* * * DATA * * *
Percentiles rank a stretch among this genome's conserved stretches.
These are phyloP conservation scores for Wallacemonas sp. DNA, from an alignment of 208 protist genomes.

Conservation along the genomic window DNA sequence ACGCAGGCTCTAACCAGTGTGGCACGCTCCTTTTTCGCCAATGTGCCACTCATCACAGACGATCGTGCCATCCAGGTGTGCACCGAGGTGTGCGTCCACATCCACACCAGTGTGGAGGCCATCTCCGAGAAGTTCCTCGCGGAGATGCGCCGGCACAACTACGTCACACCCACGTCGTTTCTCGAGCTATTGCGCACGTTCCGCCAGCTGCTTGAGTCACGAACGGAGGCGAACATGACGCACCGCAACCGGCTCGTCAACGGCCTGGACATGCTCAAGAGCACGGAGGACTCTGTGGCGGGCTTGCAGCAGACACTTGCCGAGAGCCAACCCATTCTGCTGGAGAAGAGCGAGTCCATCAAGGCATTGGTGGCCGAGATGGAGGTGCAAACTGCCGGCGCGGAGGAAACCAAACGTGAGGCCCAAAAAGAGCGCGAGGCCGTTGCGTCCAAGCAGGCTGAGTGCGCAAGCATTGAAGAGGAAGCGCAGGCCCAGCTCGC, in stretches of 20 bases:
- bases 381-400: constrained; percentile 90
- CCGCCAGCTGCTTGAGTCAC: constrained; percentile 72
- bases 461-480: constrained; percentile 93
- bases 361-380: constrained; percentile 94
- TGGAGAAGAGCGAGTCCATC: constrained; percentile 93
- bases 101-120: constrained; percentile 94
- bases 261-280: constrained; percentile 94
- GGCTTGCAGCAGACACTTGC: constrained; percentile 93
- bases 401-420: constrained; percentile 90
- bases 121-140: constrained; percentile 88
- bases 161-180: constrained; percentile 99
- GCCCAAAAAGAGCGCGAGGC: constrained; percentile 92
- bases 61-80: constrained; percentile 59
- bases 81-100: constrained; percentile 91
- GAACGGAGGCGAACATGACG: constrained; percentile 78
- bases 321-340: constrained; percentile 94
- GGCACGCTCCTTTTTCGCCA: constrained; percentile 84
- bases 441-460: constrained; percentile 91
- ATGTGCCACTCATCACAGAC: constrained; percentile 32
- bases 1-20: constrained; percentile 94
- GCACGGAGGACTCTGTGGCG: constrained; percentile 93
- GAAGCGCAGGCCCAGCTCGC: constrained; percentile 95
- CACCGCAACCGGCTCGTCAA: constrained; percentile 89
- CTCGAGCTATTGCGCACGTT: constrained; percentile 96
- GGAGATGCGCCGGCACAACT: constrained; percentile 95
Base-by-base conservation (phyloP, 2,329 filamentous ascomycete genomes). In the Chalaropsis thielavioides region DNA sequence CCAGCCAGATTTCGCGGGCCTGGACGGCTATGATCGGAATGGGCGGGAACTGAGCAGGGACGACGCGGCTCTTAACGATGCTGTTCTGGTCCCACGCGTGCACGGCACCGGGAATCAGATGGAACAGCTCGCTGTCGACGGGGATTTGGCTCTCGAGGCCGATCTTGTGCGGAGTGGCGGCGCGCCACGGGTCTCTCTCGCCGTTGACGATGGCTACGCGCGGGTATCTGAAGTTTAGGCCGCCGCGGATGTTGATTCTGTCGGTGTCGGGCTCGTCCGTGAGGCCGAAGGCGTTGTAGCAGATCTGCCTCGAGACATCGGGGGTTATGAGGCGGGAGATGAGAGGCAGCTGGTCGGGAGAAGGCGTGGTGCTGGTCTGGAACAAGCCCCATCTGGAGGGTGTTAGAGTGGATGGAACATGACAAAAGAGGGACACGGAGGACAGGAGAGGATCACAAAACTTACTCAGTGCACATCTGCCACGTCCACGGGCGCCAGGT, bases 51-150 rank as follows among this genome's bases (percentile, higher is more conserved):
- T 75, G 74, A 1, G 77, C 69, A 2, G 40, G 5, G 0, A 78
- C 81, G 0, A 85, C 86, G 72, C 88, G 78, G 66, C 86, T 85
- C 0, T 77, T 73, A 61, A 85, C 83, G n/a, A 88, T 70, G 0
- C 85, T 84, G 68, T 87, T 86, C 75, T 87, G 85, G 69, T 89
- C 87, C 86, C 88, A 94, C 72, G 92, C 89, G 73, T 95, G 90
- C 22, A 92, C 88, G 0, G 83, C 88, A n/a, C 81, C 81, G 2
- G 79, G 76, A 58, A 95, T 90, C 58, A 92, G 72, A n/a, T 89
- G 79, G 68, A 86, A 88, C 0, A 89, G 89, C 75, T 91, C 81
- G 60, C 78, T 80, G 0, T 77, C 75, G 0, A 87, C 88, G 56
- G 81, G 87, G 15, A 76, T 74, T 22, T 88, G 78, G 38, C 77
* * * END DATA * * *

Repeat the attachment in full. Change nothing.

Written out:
Percentiles rank a stretch among this genome's conserved stretches.
These are phyloP conservation scores for Wallacemonas sp. DNA, from an alignment of 208 protist genomes.

Conservation along the genomic window DNA sequence ACGCAGGCTCTAACCAGTGTGGCACGCTCCTTTTTCGCCAATGTGCCACTCATCACAGACGATCGTGCCATCCAGGTGTGCACCGAGGTGTGCGTCCACATCCACACCAGTGTGGAGGCCATCTCCGAGAAGTTCCTCGCGGAGATGCGCCGGCACAACTACGTCACACCCACGTCGTTTCTCGAGCTATTGCGCACGTTCCGCCAGCTGCTTGAGTCACGAACGGAGGCGAACATGACGCACCGCAACCGGCTCGTCAACGGCCTGGACATGCTCAAGAGCACGGAGGACTCTGTGGCGGGCTTGCAGCAGACACTTGCCGAGAGCCAACCCATTCTGCTGGAGAAGAGCGAGTCCATCAAGGCATTGGTGGCCGAGATGGAGGTGCAAACTGCCGGCGCGGAGGAAACCAAACGTGAGGCCCAAAAAGAGCGCGAGGCCGTTGCGTCCAAGCAGGCTGAGTGCGCAAGCATTGAAGAGGAAGCGCAGGCCCAGCTCGC, in stretches of 20 bases:
- bases 381-400: constrained; percentile 90
- CCGCCAGCTGCTTGAGTCAC: constrained; percentile 72
- bases 461-480: constrained; percentile 93
- bases 361-380: constrained; percentile 94
- TGGAGAAGAGCGAGTCCATC: constrained; percentile 93
- bases 101-120: constrained; percentile 94
- bases 261-280: constrained; percentile 94
- GGCTTGCAGCAGACACTTGC: constrained; percentile 93
- bases 401-420: constrained; percentile 90
- bases 121-140: constrained; percentile 88
- bases 161-180: constrained; percentile 99
- GCCCAAAAAGAGCGCGAGGC: constrained; percentile 92
- bases 61-80: constrained; percentile 59
- bases 81-100: constrained; percentile 91
- GAACGGAGGCGAACATGACG: constrained; percentile 78
- bases 321-340: constrained; percentile 94
- GGCACGCTCCTTTTTCGCCA: constrained; percentile 84
- bases 441-460: constrained; percentile 91
- ATGTGCCACTCATCACAGAC: constrained; percentile 32
- bases 1-20: constrained; percentile 94
- GCACGGAGGACTCTGTGGCG: constrained; percentile 93
- GAAGCGCAGGCCCAGCTCGC: constrained; percentile 95
- CACCGCAACCGGCTCGTCAA: constrained; percentile 89
- CTCGAGCTATTGCGCACGTT: constrained; percentile 96
- GGAGATGCGCCGGCACAACT: constrained; percentile 95
Base-by-base conservation (phyloP, 2,329 filamentous ascomycete genomes). In the Chalaropsis thielavioides region DNA sequence CCAGCCAGATTTCGCGGGCCTGGACGGCTATGATCGGAATGGGCGGGAACTGAGCAGGGACGACGCGGCTCTTAACGATGCTGTTCTGGTCCCACGCGTGCACGGCACCGGGAATCAGATGGAACAGCTCGCTGTCGACGGGGATTTGGCTCTCGAGGCCGATCTTGTGCGGAGTGGCGGCGCGCCACGGGTCTCTCTCGCCGTTGACGATGGCTACGCGCGGGTATCTGAAGTTTAGGCCGCCGCGGATGTTGATTCTGTCGGTGTCGGGCTCGTCCGTGAGGCCGAAGGCGTTGTAGCAGATCTGCCTCGAGACATCGGGGGTTATGAGGCGGGAGATGAGAGGCAGCTGGTCGGGAGAAGGCGTGGTGCTGGTCTGGAACAAGCCCCATCTGGAGGGTGTTAGAGTGGATGGAACATGACAAAAGAGGGACACGGAGGACAGGAGAGGATCACAAAACTTACTCAGTGCACATCTGCCACGTCCACGGGCGCCAGGT, bases 51-150 rank as follows among this genome's bases (percentile, higher is more conserved):
- T 75, G 74, A 1, G 77, C 69, A 2, G 40, G 5, G 0, A 78
- C 81, G 0, A 85, C 86, G 72, C 88, G 78, G 66, C 86, T 85
- C 0, T 77, T 73, A 61, A 85, C 83, G n/a, A 88, T 70, G 0
- C 85, T 84, G 68, T 87, T 86, C 75, T 87, G 85, G 69, T 89
- C 87, C 86, C 88, A 94, C 72, G 92, C 89, G 73, T 95, G 90
- C 22, A 92, C 88, G 0, G 83, C 88, A n/a, C 81, C 81, G 2
- G 79, G 76, A 58, A 95, T 90, C 58, A 92, G 72, A n/a, T 89
- G 79, G 68, A 86, A 88, C 0, A 89, G 89, C 75, T 91, C 81
- G 60, C 78, T 80, G 0, T 77, C 75, G 0, A 87, C 88, G 56
- G 81, G 87, G 15, A 76, T 74, T 22, T 88, G 78, G 38, C 77